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  #66  
Old 01-26-2020, 08:59 PM
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ILLINOIS

https://www.forbes.com/sites/ebauer/.../#41185d13ecc0
Quote:
How To Achieve A Fair Public Pension Reform In Illinois: The Target Benefit Pension Plan

Spoiler:
I’ve said repeatedly in the past that the state of Illinois should, going forward, adopt a combination of implementation of Social Security plus a defined contribution benefit — with the latter ideally in the form of a “collective defined contribution” in which the applicable unions or other entities provide protection against outliving benefits without the need for the costly guarantees of immediate/deferred annuities (or minimally a Wisconsin-style risk-sharing system), and with the latter also vesting at the much younger service levels that the government requires for private-sector plans rather than the 10 years that’s required for Illinois teachers. To refuse to reform pensions sucks up state spending that is sorely needed for other purposes. Today, the Chicago Tribune even published my opinion on the matter, though not with my byline, in a commentary titled, “Improve Illinois for you and your neighbors by supporting pension reform,” which restates my claim yesterday when the author, Adam Schuster, wrote,

“Illinois’ ever-growing pension spending is already crowding out core government services. The state spends about one-third less today, adjusted for inflation, than it did in the year 2000 on core services including child protection, state police and college money for poor students. Cuts hurting our state’s most vulnerable residents came as pension spending increased by 501%.”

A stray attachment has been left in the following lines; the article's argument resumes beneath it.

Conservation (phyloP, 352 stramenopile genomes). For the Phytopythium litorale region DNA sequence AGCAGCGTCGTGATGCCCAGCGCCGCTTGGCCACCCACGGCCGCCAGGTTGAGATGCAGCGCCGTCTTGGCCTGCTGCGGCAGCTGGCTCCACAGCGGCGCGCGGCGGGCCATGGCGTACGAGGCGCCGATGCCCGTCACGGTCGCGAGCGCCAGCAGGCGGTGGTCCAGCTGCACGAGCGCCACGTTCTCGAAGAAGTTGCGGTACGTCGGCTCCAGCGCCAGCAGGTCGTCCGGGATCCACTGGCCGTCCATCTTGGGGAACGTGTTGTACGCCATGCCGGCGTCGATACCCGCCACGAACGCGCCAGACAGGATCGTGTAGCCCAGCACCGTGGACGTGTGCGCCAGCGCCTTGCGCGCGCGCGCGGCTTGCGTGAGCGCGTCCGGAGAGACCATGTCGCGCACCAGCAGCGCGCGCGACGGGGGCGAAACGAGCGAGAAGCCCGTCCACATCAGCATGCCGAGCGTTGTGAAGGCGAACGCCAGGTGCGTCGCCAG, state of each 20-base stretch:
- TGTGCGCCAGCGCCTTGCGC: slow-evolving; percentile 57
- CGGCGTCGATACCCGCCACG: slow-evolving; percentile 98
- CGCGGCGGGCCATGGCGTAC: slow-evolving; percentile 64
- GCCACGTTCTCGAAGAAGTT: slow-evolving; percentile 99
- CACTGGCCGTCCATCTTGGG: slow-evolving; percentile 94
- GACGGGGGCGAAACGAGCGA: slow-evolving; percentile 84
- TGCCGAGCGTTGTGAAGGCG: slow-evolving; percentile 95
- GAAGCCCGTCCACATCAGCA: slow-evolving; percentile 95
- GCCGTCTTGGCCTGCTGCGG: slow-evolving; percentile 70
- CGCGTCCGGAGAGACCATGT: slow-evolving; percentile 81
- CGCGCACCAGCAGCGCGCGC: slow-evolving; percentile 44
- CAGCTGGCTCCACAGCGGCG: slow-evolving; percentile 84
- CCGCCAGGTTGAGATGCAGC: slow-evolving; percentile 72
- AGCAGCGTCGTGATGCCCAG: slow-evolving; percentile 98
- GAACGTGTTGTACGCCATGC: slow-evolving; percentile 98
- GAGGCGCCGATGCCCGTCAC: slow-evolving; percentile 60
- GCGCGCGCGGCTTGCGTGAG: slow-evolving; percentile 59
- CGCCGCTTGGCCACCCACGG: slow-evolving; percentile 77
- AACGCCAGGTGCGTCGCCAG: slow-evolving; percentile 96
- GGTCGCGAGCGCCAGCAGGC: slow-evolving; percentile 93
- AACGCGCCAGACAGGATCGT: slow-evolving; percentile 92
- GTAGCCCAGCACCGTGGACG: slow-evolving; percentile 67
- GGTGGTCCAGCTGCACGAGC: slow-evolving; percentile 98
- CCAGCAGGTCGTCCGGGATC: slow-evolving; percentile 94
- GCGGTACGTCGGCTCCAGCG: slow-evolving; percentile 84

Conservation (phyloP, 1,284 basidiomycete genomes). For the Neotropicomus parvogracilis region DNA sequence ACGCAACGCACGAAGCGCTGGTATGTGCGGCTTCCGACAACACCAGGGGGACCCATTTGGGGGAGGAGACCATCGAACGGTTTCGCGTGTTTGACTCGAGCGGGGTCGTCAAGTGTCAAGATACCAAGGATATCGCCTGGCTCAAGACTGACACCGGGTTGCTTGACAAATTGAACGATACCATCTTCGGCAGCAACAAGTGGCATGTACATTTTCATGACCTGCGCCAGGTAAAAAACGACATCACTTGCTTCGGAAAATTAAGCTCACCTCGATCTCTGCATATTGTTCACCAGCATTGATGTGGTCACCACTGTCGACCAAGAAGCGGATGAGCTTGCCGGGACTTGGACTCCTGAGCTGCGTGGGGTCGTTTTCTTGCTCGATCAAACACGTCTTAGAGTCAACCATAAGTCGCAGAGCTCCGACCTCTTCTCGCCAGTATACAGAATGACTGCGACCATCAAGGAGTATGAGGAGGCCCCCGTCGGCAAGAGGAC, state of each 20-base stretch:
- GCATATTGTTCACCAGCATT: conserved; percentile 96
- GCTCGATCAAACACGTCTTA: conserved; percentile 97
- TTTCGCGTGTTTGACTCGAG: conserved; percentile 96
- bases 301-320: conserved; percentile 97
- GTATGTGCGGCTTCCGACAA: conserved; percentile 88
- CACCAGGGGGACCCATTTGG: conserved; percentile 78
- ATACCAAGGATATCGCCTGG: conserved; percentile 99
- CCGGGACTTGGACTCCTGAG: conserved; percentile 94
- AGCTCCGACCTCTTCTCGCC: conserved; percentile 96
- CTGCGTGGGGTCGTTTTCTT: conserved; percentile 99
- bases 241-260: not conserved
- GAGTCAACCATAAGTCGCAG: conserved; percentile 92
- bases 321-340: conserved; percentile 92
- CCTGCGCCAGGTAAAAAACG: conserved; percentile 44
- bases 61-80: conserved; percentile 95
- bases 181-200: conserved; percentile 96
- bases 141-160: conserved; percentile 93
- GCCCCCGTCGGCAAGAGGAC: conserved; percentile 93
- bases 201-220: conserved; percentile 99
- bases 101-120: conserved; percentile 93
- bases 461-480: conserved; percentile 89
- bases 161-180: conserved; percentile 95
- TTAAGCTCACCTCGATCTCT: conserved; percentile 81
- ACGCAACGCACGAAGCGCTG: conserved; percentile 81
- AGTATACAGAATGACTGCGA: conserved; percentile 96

That’s a crucial step one. And, yes, as I did yesterday, I’ll get on my soapbox repeatedly trying to make this happen. (And, yes, it also requires that we figure out how to make “collective defined contribution” plans work in the United States, which is a whole ‘nother soapbox having to do with multiemployer pension reform.)

Today In: Money
But what about the existing employees? It’s true that their benefits could be reduced to some degree without too much pain, or, put another way, they can share the pain in a fair way — namely, by increasing retirement ages, capping pay (with a true CPI adjustment year-over-year), and capping COLA-eligible benefits, or benefits entirely, to impact only the upper-income retirees.

Yet that’s only a second-best solution. It still leaves Illinois lawmakers tempted to play the re-amortization game, to defer funding pensions, to continue to think of pensions as a business they should be in, when they have proven repeatedly that they can’t be.